Vascular complications after head and neck surgical procedures are rare but can life-threatening. A pseudoaneurysm may appear weeks or months after the initial injury and may be difficult to diagnose. The authors report the case of a 43-year-old man involved in a motor vehicle accident presenting with multiple facial fractures, which after surgical treatment presented episodes of bleeding. After an angiography was performed, a pseudoaneurysm of the facial artery was detected. The patient later underwent endovascular embolization and had a satisfactory resolution.
A pseudoaneurysm is a rare delayed vascular complication subsequent to head and neck injuries because facial vessels are protected by soft tissues. A pseudoaneurysm is a vascular injury that involves the rupture of either the inner 2 or all 3 layers of the artery. A haematoma is produced in the surrounding soft tissue and its liquefaction causes a pseudoaneurysm that, with increased pressure, may rupture and cause haemorrhage. The clinical signs and symptoms are pain, erythema , asymmetry , bleeding , swelling , pulsatile mass, neurological deficits and it may produce a rapid life-threatening haemorrhage .
Complete transection is more likely than partial laceration . The etiology can be traumatic or iatrogenic. Gunshot wounds, blunt and penetrating trauma and motor vehicle accidents account for most cases in which pseudoaneurysm is the result of direct trauma.
Surgical trauma is the most frequent cause of iatrogenic pseudoaneurysms. Branches of the external carotid artery such as the maxillary , superficial temporal and facial are the vessels most commonly involved with pseudoaneurysms in the maxillofacial region. The authors report a case of a pseudoaneurysm involving the facial artery after surgical treatment of facial fractures.
A 43-year-old healthy, Caucasian male patient was brought to hospital after a motor vehicle accident; he presented with multiple facial and orthopaedic injuries. On arrival his Glasgow Coma Scale (GCS) score was 14. Neurological injuries were promptly discharged. Clinical evaluation, Waters’ radiograph and a lateral oblique radiograph of the mandible revealed multiple facial fractures, such as Le Fort II, zygomaticomaxillary complex, nasal and mandibular fractures. Nine days later, he underwent open reduction and internal fixation of the fractures through Risdon, subciliary, extended preauricular and maxillary gingival buccal sulcus approaches. No immediate surgical complication was detected. On the fourth postoperative day, he developed a painful, pulsatile haematoma and haemorrhage through the submandibular approach. Strong manual compression was applied and the bleeding stopped. A haemogram was obtained showing that the haemoglobin concentration was 9.3 mg/dl. On the seventh postoperative day, the patient was discharged without any complaint. A week later the patient was carried to the hospital emergency department with severe bleeding. He had a pasty appearance, was dyspneic, had hypotension (100 × 60 mmHg) and tachycardia. Haemophilia and other blood diseases had been investigated in the preoperative examinations. Manual compression was reapplied to control bleeding. About 2000 ml of intravenous 0.9% saline solution was necessary to reestablish haemodynamic stability.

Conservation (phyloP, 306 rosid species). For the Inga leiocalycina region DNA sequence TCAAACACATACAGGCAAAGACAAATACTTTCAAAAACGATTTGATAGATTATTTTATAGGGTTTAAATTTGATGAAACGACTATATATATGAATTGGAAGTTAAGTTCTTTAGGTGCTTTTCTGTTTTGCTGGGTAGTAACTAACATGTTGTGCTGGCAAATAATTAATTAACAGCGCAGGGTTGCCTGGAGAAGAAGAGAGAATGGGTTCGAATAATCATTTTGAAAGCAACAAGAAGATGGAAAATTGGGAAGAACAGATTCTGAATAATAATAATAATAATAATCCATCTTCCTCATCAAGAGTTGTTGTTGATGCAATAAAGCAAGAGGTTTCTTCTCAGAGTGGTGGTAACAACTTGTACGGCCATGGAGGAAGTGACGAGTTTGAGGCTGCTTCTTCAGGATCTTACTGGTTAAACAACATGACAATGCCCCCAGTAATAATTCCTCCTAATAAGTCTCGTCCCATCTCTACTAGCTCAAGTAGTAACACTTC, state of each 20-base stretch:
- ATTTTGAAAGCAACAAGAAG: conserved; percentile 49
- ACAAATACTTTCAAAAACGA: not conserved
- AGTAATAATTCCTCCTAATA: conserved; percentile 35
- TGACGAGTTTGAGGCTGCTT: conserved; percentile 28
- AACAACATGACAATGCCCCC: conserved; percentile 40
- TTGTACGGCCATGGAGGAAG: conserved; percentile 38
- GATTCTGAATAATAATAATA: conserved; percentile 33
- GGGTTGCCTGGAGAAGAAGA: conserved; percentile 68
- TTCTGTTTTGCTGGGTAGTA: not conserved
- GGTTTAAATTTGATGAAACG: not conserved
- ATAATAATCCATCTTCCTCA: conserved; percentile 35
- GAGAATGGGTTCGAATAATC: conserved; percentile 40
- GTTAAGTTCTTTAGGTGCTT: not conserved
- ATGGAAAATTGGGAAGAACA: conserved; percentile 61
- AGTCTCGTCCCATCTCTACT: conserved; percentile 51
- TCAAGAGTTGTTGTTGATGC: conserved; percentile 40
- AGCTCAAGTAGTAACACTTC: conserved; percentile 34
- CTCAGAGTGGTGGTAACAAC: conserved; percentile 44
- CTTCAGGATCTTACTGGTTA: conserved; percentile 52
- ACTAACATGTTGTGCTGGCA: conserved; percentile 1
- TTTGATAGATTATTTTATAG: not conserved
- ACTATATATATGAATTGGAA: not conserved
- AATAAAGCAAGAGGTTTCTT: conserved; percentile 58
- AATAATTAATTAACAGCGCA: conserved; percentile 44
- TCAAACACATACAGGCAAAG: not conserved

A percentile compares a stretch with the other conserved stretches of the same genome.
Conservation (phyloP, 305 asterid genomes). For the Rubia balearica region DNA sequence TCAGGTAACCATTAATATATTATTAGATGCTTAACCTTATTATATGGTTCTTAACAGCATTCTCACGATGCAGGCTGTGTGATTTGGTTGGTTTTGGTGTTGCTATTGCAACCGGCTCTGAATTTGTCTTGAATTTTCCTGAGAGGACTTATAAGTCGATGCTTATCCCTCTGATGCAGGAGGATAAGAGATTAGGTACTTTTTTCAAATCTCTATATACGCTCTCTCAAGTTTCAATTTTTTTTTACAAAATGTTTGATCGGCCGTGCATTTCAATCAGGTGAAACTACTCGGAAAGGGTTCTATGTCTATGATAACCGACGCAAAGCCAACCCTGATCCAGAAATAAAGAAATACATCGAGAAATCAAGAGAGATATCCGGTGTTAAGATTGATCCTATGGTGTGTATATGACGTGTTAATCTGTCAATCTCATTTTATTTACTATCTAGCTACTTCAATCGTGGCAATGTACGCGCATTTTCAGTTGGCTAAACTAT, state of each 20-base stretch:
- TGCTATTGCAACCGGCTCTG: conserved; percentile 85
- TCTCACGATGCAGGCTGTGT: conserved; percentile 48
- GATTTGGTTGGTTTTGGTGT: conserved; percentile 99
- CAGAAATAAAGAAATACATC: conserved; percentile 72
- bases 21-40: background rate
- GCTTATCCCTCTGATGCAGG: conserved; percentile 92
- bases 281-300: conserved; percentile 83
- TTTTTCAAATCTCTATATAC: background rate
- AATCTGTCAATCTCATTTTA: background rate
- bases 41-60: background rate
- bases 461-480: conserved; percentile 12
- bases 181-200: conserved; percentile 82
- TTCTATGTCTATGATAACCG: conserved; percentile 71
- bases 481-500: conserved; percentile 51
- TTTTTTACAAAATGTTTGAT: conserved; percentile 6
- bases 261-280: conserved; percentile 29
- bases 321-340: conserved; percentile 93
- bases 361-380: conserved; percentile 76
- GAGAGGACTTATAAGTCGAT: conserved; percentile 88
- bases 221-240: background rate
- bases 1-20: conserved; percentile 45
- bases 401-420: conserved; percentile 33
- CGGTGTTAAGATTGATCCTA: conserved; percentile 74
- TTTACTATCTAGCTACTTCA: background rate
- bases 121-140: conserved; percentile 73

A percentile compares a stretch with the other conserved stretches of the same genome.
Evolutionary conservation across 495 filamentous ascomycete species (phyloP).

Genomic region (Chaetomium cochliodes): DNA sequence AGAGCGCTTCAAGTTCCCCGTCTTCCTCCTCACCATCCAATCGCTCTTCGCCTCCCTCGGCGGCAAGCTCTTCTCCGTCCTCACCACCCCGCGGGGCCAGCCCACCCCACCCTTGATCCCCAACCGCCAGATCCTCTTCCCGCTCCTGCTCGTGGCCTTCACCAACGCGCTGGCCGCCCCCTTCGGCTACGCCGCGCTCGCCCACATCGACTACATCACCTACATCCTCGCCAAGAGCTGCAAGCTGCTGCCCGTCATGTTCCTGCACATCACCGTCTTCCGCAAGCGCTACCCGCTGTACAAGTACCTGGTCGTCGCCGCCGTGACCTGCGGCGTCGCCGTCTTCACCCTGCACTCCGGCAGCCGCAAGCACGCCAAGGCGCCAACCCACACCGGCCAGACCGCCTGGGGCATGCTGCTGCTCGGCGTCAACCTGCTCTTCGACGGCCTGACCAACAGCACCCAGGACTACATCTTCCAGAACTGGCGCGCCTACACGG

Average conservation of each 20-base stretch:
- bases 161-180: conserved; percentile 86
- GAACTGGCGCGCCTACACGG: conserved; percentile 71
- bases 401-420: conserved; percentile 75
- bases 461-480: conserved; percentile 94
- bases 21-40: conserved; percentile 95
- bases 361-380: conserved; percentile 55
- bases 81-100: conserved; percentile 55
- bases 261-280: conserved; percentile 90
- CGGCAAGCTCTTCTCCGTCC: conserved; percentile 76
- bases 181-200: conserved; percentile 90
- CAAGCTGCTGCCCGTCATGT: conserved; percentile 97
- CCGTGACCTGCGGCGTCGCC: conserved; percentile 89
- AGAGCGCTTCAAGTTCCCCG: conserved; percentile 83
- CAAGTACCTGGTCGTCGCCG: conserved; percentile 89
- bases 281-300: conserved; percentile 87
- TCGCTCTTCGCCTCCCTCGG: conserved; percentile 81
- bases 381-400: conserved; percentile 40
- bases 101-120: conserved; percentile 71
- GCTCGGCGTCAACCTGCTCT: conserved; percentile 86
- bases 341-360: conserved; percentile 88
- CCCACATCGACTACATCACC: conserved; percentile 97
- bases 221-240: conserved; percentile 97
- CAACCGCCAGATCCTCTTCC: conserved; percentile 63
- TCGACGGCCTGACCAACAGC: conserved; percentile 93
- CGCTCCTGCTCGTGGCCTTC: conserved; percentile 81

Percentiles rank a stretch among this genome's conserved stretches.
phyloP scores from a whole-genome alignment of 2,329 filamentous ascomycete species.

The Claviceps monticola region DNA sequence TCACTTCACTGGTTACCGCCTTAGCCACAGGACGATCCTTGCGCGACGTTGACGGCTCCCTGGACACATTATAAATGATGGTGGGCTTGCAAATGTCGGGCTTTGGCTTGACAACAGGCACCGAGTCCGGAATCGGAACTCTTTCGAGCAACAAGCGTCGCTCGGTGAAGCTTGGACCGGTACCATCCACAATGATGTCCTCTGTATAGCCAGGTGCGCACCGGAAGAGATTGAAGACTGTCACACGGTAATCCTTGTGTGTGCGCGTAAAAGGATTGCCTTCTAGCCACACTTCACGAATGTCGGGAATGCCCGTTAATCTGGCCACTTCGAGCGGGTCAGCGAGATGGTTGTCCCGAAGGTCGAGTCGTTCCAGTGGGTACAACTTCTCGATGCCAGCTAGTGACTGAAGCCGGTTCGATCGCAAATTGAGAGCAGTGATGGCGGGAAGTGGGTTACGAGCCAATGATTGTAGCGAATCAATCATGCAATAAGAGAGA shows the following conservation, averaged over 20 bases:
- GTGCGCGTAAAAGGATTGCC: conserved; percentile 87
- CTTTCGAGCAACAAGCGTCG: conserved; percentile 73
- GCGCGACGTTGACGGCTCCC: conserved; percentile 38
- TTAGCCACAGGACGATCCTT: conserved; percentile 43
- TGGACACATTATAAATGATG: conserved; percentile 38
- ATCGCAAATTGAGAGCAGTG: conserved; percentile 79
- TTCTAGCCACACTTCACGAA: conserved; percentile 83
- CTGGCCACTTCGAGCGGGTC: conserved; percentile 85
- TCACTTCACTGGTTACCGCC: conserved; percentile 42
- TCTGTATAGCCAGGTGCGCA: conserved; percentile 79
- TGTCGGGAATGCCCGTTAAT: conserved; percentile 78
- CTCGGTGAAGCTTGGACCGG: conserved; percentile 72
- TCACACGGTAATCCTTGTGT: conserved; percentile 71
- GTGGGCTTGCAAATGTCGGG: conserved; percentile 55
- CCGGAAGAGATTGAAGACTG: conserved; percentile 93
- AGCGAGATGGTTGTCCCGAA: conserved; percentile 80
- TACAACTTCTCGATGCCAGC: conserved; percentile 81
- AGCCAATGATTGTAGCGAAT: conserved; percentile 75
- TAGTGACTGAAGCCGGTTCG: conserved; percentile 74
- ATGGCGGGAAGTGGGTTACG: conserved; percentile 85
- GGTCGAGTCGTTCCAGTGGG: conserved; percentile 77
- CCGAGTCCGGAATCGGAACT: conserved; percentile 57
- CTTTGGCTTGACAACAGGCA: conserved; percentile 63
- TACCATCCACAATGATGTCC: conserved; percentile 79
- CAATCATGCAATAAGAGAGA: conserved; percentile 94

A new haemogram revealed his haemoglobin had dropped to 7.4 mg/dl. A blood transfusion was required, and 2 units of red blood cells were necessary. A few days later, the patient was referred to a vascular surgery institute. Arteriography was performed by a vascular surgeon and a pseudoaneurysm (1.23 cm × 0.96 cm) of the left facial artery was confirmed ( Fig. 1 ). Planned initial treatment was embolization of the facial artery with 2 coils placed distally and proximally to the aneurysm, but because of its intensive flow and large dimension, this was not possible. Two Vortx-18 fibred platinum coils (Boston Scientific Corp., Watertown, MA, USA), 2 mm × 5 mm × 60 mm and 2 mm × 6 mm × 85 mm were placed through a rapid transit microcatheter and after liberation bleeding was still present ( Fig. 2 ). Then n-butyl-2-cyanocrylate-histoacryl glue (Histoacryl ® , B. Braun Melsungen AG, Germany) was injected through the microcatheter to repair the arterial wall ( Fig. 3 ) and the bleeding stopped. There was no subsequent haemorrhage.